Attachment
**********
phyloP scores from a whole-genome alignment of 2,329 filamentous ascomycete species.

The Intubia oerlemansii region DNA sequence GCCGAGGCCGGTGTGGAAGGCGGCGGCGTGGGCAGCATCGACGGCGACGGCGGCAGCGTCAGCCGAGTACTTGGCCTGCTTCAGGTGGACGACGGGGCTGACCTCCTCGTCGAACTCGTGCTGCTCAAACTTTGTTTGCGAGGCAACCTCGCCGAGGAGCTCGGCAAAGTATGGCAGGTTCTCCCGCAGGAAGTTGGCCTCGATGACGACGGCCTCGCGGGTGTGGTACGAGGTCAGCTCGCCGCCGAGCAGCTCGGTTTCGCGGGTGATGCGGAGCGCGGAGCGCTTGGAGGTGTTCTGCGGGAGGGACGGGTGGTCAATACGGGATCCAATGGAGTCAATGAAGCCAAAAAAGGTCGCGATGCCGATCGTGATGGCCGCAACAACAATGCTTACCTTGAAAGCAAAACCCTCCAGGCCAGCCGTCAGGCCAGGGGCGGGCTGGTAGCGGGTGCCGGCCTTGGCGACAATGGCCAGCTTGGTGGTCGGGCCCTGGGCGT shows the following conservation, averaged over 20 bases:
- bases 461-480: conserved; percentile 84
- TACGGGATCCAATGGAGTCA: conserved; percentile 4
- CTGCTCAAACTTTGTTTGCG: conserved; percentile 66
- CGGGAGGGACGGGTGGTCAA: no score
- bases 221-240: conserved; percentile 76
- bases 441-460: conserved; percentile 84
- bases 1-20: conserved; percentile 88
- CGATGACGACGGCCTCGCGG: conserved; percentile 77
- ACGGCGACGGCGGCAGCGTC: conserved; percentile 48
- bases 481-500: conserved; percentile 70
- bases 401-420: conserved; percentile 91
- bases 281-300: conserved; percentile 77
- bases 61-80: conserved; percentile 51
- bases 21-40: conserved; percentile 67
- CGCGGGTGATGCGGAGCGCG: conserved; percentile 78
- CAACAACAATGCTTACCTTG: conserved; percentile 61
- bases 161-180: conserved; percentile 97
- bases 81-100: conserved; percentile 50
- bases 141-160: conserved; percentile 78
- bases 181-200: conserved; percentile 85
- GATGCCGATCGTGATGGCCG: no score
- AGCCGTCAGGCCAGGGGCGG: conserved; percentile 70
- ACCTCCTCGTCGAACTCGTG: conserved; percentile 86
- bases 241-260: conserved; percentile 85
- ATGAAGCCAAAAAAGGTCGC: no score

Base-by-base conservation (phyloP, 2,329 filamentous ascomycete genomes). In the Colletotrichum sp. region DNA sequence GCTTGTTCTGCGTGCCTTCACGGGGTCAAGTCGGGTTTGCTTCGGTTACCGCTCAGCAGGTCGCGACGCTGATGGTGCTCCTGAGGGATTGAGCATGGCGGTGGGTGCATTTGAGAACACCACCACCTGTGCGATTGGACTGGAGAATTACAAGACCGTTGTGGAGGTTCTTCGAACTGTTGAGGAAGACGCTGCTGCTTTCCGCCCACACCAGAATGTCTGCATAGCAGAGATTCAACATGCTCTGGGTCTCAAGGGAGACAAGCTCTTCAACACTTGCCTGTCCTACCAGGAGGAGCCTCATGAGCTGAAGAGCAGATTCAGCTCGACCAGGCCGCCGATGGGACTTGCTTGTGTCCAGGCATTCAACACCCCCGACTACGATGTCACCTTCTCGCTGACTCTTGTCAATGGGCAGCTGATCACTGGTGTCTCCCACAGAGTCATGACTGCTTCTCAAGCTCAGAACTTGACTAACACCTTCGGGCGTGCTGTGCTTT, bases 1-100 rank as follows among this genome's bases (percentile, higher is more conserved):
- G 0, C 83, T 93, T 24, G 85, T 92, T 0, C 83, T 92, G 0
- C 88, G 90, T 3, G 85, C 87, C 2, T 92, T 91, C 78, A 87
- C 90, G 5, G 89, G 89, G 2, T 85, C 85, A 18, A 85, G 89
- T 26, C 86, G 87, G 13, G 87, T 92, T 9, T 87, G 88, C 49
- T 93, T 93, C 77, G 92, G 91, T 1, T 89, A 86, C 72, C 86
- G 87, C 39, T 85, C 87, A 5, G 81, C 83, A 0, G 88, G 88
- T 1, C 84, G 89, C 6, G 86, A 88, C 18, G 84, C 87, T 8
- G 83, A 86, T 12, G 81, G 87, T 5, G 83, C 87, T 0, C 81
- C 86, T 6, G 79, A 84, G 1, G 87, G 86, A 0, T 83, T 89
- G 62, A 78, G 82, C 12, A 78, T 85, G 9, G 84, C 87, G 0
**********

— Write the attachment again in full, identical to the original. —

phyloP scores from a whole-genome alignment of 2,329 filamentous ascomycete species.

The Intubia oerlemansii region DNA sequence GCCGAGGCCGGTGTGGAAGGCGGCGGCGTGGGCAGCATCGACGGCGACGGCGGCAGCGTCAGCCGAGTACTTGGCCTGCTTCAGGTGGACGACGGGGCTGACCTCCTCGTCGAACTCGTGCTGCTCAAACTTTGTTTGCGAGGCAACCTCGCCGAGGAGCTCGGCAAAGTATGGCAGGTTCTCCCGCAGGAAGTTGGCCTCGATGACGACGGCCTCGCGGGTGTGGTACGAGGTCAGCTCGCCGCCGAGCAGCTCGGTTTCGCGGGTGATGCGGAGCGCGGAGCGCTTGGAGGTGTTCTGCGGGAGGGACGGGTGGTCAATACGGGATCCAATGGAGTCAATGAAGCCAAAAAAGGTCGCGATGCCGATCGTGATGGCCGCAACAACAATGCTTACCTTGAAAGCAAAACCCTCCAGGCCAGCCGTCAGGCCAGGGGCGGGCTGGTAGCGGGTGCCGGCCTTGGCGACAATGGCCAGCTTGGTGGTCGGGCCCTGGGCGT shows the following conservation, averaged over 20 bases:
- bases 461-480: conserved; percentile 84
- TACGGGATCCAATGGAGTCA: conserved; percentile 4
- CTGCTCAAACTTTGTTTGCG: conserved; percentile 66
- CGGGAGGGACGGGTGGTCAA: no score
- bases 221-240: conserved; percentile 76
- bases 441-460: conserved; percentile 84
- bases 1-20: conserved; percentile 88
- CGATGACGACGGCCTCGCGG: conserved; percentile 77
- ACGGCGACGGCGGCAGCGTC: conserved; percentile 48
- bases 481-500: conserved; percentile 70
- bases 401-420: conserved; percentile 91
- bases 281-300: conserved; percentile 77
- bases 61-80: conserved; percentile 51
- bases 21-40: conserved; percentile 67
- CGCGGGTGATGCGGAGCGCG: conserved; percentile 78
- CAACAACAATGCTTACCTTG: conserved; percentile 61
- bases 161-180: conserved; percentile 97
- bases 81-100: conserved; percentile 50
- bases 141-160: conserved; percentile 78
- bases 181-200: conserved; percentile 85
- GATGCCGATCGTGATGGCCG: no score
- AGCCGTCAGGCCAGGGGCGG: conserved; percentile 70
- ACCTCCTCGTCGAACTCGTG: conserved; percentile 86
- bases 241-260: conserved; percentile 85
- ATGAAGCCAAAAAAGGTCGC: no score

Base-by-base conservation (phyloP, 2,329 filamentous ascomycete genomes). In the Colletotrichum sp. region DNA sequence GCTTGTTCTGCGTGCCTTCACGGGGTCAAGTCGGGTTTGCTTCGGTTACCGCTCAGCAGGTCGCGACGCTGATGGTGCTCCTGAGGGATTGAGCATGGCGGTGGGTGCATTTGAGAACACCACCACCTGTGCGATTGGACTGGAGAATTACAAGACCGTTGTGGAGGTTCTTCGAACTGTTGAGGAAGACGCTGCTGCTTTCCGCCCACACCAGAATGTCTGCATAGCAGAGATTCAACATGCTCTGGGTCTCAAGGGAGACAAGCTCTTCAACACTTGCCTGTCCTACCAGGAGGAGCCTCATGAGCTGAAGAGCAGATTCAGCTCGACCAGGCCGCCGATGGGACTTGCTTGTGTCCAGGCATTCAACACCCCCGACTACGATGTCACCTTCTCGCTGACTCTTGTCAATGGGCAGCTGATCACTGGTGTCTCCCACAGAGTCATGACTGCTTCTCAAGCTCAGAACTTGACTAACACCTTCGGGCGTGCTGTGCTTT, bases 1-100 rank as follows among this genome's bases (percentile, higher is more conserved):
- G 0, C 83, T 93, T 24, G 85, T 92, T 0, C 83, T 92, G 0
- C 88, G 90, T 3, G 85, C 87, C 2, T 92, T 91, C 78, A 87
- C 90, G 5, G 89, G 89, G 2, T 85, C 85, A 18, A 85, G 89
- T 26, C 86, G 87, G 13, G 87, T 92, T 9, T 87, G 88, C 49
- T 93, T 93, C 77, G 92, G 91, T 1, T 89, A 86, C 72, C 86
- G 87, C 39, T 85, C 87, A 5, G 81, C 83, A 0, G 88, G 88
- T 1, C 84, G 89, C 6, G 86, A 88, C 18, G 84, C 87, T 8
- G 83, A 86, T 12, G 81, G 87, T 5, G 83, C 87, T 0, C 81
- C 86, T 6, G 79, A 84, G 1, G 87, G 86, A 0, T 83, T 89
- G 62, A 78, G 82, C 12, A 78, T 85, G 9, G 84, C 87, G 0